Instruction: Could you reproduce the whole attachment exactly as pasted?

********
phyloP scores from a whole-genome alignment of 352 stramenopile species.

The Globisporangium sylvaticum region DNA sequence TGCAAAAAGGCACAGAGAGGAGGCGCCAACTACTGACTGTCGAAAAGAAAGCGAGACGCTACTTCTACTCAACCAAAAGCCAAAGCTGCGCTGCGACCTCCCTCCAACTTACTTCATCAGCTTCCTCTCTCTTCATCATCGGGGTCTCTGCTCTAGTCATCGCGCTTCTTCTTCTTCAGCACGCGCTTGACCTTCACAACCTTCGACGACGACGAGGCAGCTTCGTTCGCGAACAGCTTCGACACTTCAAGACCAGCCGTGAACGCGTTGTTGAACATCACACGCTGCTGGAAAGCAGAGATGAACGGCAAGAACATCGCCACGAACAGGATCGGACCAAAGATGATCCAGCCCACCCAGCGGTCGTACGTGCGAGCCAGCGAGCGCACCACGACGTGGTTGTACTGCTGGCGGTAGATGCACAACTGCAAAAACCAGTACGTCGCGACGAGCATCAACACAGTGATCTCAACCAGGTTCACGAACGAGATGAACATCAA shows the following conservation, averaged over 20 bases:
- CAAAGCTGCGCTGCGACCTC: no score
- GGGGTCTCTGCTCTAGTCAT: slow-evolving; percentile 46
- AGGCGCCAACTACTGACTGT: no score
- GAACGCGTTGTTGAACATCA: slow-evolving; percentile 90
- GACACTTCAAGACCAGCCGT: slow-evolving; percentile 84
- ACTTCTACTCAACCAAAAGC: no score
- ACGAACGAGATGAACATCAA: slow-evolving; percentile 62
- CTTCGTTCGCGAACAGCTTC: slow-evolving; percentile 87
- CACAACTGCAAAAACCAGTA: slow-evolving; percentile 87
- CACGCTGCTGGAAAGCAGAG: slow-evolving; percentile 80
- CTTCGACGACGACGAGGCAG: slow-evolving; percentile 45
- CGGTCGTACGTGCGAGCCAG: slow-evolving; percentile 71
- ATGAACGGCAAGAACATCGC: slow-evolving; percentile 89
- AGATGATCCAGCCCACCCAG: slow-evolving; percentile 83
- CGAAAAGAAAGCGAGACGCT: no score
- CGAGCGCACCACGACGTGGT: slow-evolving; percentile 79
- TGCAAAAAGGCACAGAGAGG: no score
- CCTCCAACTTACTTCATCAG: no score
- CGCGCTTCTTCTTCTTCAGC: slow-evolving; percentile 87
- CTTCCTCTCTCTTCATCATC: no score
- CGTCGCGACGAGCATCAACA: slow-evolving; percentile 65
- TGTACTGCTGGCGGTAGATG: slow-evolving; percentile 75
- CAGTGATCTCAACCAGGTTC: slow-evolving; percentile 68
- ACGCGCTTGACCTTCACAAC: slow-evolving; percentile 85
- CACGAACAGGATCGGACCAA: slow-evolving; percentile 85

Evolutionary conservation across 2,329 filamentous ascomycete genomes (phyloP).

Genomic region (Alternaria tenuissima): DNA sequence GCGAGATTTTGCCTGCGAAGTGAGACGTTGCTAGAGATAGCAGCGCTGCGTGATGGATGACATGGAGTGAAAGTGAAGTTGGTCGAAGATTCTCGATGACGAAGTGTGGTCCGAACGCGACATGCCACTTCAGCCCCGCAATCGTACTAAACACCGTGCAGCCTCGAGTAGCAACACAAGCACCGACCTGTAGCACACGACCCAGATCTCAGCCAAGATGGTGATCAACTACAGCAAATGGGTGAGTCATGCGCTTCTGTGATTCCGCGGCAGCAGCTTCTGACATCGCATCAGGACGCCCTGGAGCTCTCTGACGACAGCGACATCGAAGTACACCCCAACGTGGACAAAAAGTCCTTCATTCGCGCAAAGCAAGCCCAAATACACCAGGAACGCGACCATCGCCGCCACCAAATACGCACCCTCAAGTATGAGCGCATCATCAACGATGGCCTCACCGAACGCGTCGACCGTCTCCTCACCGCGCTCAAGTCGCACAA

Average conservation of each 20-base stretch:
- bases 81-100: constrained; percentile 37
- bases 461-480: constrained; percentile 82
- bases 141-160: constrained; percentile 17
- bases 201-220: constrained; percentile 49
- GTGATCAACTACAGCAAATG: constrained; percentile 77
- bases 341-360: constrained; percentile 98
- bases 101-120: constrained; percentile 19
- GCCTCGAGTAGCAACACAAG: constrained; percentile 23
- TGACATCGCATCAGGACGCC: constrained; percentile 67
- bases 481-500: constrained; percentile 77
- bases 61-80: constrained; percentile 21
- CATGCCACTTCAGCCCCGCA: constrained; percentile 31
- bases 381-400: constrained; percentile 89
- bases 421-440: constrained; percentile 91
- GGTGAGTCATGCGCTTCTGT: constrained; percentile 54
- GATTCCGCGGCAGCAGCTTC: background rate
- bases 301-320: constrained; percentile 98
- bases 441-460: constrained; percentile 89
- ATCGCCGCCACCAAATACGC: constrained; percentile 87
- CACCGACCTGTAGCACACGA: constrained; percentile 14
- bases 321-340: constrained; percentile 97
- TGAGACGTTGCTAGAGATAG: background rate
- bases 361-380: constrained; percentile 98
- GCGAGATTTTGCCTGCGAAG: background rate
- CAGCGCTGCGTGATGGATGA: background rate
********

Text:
phyloP scores from a whole-genome alignment of 352 stramenopile species.

The Globisporangium sylvaticum region DNA sequence TGCAAAAAGGCACAGAGAGGAGGCGCCAACTACTGACTGTCGAAAAGAAAGCGAGACGCTACTTCTACTCAACCAAAAGCCAAAGCTGCGCTGCGACCTCCCTCCAACTTACTTCATCAGCTTCCTCTCTCTTCATCATCGGGGTCTCTGCTCTAGTCATCGCGCTTCTTCTTCTTCAGCACGCGCTTGACCTTCACAACCTTCGACGACGACGAGGCAGCTTCGTTCGCGAACAGCTTCGACACTTCAAGACCAGCCGTGAACGCGTTGTTGAACATCACACGCTGCTGGAAAGCAGAGATGAACGGCAAGAACATCGCCACGAACAGGATCGGACCAAAGATGATCCAGCCCACCCAGCGGTCGTACGTGCGAGCCAGCGAGCGCACCACGACGTGGTTGTACTGCTGGCGGTAGATGCACAACTGCAAAAACCAGTACGTCGCGACGAGCATCAACACAGTGATCTCAACCAGGTTCACGAACGAGATGAACATCAA shows the following conservation, averaged over 20 bases:
- CAAAGCTGCGCTGCGACCTC: no score
- GGGGTCTCTGCTCTAGTCAT: slow-evolving; percentile 46
- AGGCGCCAACTACTGACTGT: no score
- GAACGCGTTGTTGAACATCA: slow-evolving; percentile 90
- GACACTTCAAGACCAGCCGT: slow-evolving; percentile 84
- ACTTCTACTCAACCAAAAGC: no score
- ACGAACGAGATGAACATCAA: slow-evolving; percentile 62
- CTTCGTTCGCGAACAGCTTC: slow-evolving; percentile 87
- CACAACTGCAAAAACCAGTA: slow-evolving; percentile 87
- CACGCTGCTGGAAAGCAGAG: slow-evolving; percentile 80
- CTTCGACGACGACGAGGCAG: slow-evolving; percentile 45
- CGGTCGTACGTGCGAGCCAG: slow-evolving; percentile 71
- ATGAACGGCAAGAACATCGC: slow-evolving; percentile 89
- AGATGATCCAGCCCACCCAG: slow-evolving; percentile 83
- CGAAAAGAAAGCGAGACGCT: no score
- CGAGCGCACCACGACGTGGT: slow-evolving; percentile 79
- TGCAAAAAGGCACAGAGAGG: no score
- CCTCCAACTTACTTCATCAG: no score
- CGCGCTTCTTCTTCTTCAGC: slow-evolving; percentile 87
- CTTCCTCTCTCTTCATCATC: no score
- CGTCGCGACGAGCATCAACA: slow-evolving; percentile 65
- TGTACTGCTGGCGGTAGATG: slow-evolving; percentile 75
- CAGTGATCTCAACCAGGTTC: slow-evolving; percentile 68
- ACGCGCTTGACCTTCACAAC: slow-evolving; percentile 85
- CACGAACAGGATCGGACCAA: slow-evolving; percentile 85

Evolutionary conservation across 2,329 filamentous ascomycete genomes (phyloP).

Genomic region (Alternaria tenuissima): DNA sequence GCGAGATTTTGCCTGCGAAGTGAGACGTTGCTAGAGATAGCAGCGCTGCGTGATGGATGACATGGAGTGAAAGTGAAGTTGGTCGAAGATTCTCGATGACGAAGTGTGGTCCGAACGCGACATGCCACTTCAGCCCCGCAATCGTACTAAACACCGTGCAGCCTCGAGTAGCAACACAAGCACCGACCTGTAGCACACGACCCAGATCTCAGCCAAGATGGTGATCAACTACAGCAAATGGGTGAGTCATGCGCTTCTGTGATTCCGCGGCAGCAGCTTCTGACATCGCATCAGGACGCCCTGGAGCTCTCTGACGACAGCGACATCGAAGTACACCCCAACGTGGACAAAAAGTCCTTCATTCGCGCAAAGCAAGCCCAAATACACCAGGAACGCGACCATCGCCGCCACCAAATACGCACCCTCAAGTATGAGCGCATCATCAACGATGGCCTCACCGAACGCGTCGACCGTCTCCTCACCGCGCTCAAGTCGCACAA

Average conservation of each 20-base stretch:
- bases 81-100: constrained; percentile 37
- bases 461-480: constrained; percentile 82
- bases 141-160: constrained; percentile 17
- bases 201-220: constrained; percentile 49
- GTGATCAACTACAGCAAATG: constrained; percentile 77
- bases 341-360: constrained; percentile 98
- bases 101-120: constrained; percentile 19
- GCCTCGAGTAGCAACACAAG: constrained; percentile 23
- TGACATCGCATCAGGACGCC: constrained; percentile 67
- bases 481-500: constrained; percentile 77
- bases 61-80: constrained; percentile 21
- CATGCCACTTCAGCCCCGCA: constrained; percentile 31
- bases 381-400: constrained; percentile 89
- bases 421-440: constrained; percentile 91
- GGTGAGTCATGCGCTTCTGT: constrained; percentile 54
- GATTCCGCGGCAGCAGCTTC: background rate
- bases 301-320: constrained; percentile 98
- bases 441-460: constrained; percentile 89
- ATCGCCGCCACCAAATACGC: constrained; percentile 87
- CACCGACCTGTAGCACACGA: constrained; percentile 14
- bases 321-340: constrained; percentile 97
- TGAGACGTTGCTAGAGATAG: background rate
- bases 361-380: constrained; percentile 98
- GCGAGATTTTGCCTGCGAAG: background rate
- CAGCGCTGCGTGATGGATGA: background rate